In the last 18 months, a painting created by artificial intelligence (AI) was sold at Christie’s for €400,000, a writing bot at tech magazine TNW out-performed its journalist colleagues, and Google announced that it had achieved quantum supremacy in a computation that would have taken a binary computer 10,000 years. AI seems to be coming of age.
In spite of all the hype, it is not quite as it appears, and the above examples actually highlight some of the challenges with the current state of AI. The painting sold at Christie’s, called Portrait of Edmund Belamy, was made by an AI algorithm, but the data input and the final selection was made by humans from the French art collective Obvious. They saw the role of AI in much the same way as other artists view a paintbrush: a tool to produce the work.
Journalists at TNW, meanwhile, pre-programmed sets of phrases into a bot called Stoshi Nagaboto which collected data about Bitcoin and turned it into short articles. Unlike its human counterparts, Stoshi did not need to pause to eat or sleep.
The machine’s performance was measured in terms of views, but this is not necessarily a good gauge of success. Journalists will spend time finely crafting insightful long-form articles that may have fewer views, but offer a much deeper level of engagement.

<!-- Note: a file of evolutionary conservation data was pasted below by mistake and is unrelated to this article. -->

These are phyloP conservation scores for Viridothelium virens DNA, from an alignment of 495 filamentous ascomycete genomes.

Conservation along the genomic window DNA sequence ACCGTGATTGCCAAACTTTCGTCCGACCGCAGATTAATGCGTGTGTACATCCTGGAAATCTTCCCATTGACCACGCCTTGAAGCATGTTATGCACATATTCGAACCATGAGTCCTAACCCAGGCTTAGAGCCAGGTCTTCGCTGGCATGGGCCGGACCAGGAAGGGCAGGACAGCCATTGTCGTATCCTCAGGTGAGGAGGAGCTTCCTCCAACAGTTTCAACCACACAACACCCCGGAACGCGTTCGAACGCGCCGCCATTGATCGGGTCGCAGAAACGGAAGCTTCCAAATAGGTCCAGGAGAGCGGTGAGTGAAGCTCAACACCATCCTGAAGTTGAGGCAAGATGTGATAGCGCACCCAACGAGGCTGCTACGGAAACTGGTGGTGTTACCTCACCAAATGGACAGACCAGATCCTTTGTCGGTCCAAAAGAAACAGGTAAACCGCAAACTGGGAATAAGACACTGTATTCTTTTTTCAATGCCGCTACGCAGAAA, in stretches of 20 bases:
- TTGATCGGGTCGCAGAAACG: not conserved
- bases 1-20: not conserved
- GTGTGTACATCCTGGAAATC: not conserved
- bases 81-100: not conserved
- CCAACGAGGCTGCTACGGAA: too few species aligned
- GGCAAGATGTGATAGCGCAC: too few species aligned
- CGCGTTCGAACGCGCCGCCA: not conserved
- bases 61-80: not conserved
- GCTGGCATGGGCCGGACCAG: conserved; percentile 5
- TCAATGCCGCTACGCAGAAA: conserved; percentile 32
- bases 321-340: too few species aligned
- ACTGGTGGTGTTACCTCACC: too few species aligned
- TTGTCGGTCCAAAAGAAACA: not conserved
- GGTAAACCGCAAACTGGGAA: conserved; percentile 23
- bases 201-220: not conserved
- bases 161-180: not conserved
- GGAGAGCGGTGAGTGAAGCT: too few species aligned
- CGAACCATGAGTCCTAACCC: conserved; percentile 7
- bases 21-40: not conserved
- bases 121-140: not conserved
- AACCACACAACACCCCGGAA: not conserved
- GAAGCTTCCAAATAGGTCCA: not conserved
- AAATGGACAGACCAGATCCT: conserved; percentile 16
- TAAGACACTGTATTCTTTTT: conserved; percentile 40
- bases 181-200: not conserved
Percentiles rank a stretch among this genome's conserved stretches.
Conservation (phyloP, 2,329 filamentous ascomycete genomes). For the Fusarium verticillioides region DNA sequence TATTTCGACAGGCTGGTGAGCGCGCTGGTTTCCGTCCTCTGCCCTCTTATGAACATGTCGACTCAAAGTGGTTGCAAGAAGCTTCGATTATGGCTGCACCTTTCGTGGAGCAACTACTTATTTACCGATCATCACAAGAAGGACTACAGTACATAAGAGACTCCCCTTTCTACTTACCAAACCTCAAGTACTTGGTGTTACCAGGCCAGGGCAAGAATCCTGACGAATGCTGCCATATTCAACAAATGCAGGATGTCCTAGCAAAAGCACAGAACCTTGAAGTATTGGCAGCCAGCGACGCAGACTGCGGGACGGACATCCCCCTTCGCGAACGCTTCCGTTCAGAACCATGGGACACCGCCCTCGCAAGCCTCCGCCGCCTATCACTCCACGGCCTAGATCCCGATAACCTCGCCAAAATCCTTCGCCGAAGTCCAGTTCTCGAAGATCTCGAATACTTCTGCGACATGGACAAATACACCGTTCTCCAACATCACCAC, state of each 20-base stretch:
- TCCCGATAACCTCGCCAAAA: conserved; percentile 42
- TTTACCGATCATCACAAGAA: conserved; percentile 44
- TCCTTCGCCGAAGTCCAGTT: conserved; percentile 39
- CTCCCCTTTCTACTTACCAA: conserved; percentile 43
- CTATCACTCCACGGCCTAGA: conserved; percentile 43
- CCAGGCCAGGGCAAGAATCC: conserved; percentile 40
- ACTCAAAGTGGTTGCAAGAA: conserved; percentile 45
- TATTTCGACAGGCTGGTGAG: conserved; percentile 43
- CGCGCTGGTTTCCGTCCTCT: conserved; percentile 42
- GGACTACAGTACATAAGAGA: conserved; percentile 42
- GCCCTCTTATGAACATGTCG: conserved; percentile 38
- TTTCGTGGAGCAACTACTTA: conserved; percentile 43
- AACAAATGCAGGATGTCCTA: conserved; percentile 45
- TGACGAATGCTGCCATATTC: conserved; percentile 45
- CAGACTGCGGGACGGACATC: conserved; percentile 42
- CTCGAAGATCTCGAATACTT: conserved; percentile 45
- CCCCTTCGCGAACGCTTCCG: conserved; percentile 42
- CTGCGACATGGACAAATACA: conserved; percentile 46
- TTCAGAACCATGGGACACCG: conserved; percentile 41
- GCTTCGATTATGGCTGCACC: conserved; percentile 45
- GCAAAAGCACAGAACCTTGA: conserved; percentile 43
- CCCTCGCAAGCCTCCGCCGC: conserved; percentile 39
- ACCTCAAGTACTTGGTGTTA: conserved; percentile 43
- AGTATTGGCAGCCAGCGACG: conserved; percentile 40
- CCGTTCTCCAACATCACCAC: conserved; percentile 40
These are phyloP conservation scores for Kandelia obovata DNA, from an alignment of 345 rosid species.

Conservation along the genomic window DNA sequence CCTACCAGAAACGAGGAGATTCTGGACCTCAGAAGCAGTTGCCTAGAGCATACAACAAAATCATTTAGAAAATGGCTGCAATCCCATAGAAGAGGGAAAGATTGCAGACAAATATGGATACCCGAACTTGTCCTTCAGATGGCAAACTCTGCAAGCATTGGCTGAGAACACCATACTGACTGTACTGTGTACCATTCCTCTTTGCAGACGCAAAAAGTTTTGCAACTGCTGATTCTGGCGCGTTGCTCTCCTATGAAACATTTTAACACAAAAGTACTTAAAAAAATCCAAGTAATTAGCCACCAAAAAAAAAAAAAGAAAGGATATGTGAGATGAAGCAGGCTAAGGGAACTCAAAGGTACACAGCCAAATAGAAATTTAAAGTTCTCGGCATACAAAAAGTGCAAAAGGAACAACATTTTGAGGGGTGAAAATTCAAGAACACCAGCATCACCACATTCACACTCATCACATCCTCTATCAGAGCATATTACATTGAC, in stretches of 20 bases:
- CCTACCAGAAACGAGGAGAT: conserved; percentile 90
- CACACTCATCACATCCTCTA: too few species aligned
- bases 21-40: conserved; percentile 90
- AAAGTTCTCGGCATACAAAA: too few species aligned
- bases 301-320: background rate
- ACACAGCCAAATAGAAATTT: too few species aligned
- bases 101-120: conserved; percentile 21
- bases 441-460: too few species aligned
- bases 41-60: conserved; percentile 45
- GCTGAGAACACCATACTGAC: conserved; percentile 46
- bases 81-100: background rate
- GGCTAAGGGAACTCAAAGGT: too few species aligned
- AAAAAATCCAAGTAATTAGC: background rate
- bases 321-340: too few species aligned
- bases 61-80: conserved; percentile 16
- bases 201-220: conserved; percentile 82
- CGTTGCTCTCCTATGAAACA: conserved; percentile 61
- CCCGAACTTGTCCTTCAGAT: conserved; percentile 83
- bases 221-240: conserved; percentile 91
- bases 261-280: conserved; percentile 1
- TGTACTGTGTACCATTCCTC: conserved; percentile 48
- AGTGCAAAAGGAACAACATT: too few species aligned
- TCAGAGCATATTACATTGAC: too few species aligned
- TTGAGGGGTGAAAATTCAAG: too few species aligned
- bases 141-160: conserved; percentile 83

Google’s claims of quantum supremacy have also been disputed, with IBM stating that Google had exaggerated the speed claims, and that the calculation could have been achieved conventionally in a couple of days.
So, AI is not yet doing the job it promises, in spite of significant investments in the technology. Instead, the vast sums of money spent on development has led to a ‘fake it ’til you make it’ approach. Organisations such as Facebook, Spinvox, Clara, Expensify have all been found playing Wizard of Oz, by employing people to undertake tasks that should be done by AI.
Putting aside the deception, though, maybe it is not such a bad thing that humans remain part of the process. Amazon, for example, had to abandon using AI for recruitment, as it eliminated women from jobs, due to historical prejudice in the data used. There is a risk that this kind of data bias could also apply to the employee benefits sector.
AI offers the potential to do amazing things, but we are not there yet. While we are not that far from aeroplanes being able to fly themselves, most of us would prefer to get on one with a pilot.
We want the reassurance of a highly skilled individual on hand in case something goes wrong, so perhaps we should apply the pilot analogy to other areas of AI. Where we are making important decisions that impact on both individual and societal futures, we need skilled, knowledgeable people to ensure the machines make the right choices.
Mark Brill is senior lecturer in future media at Birmingham City University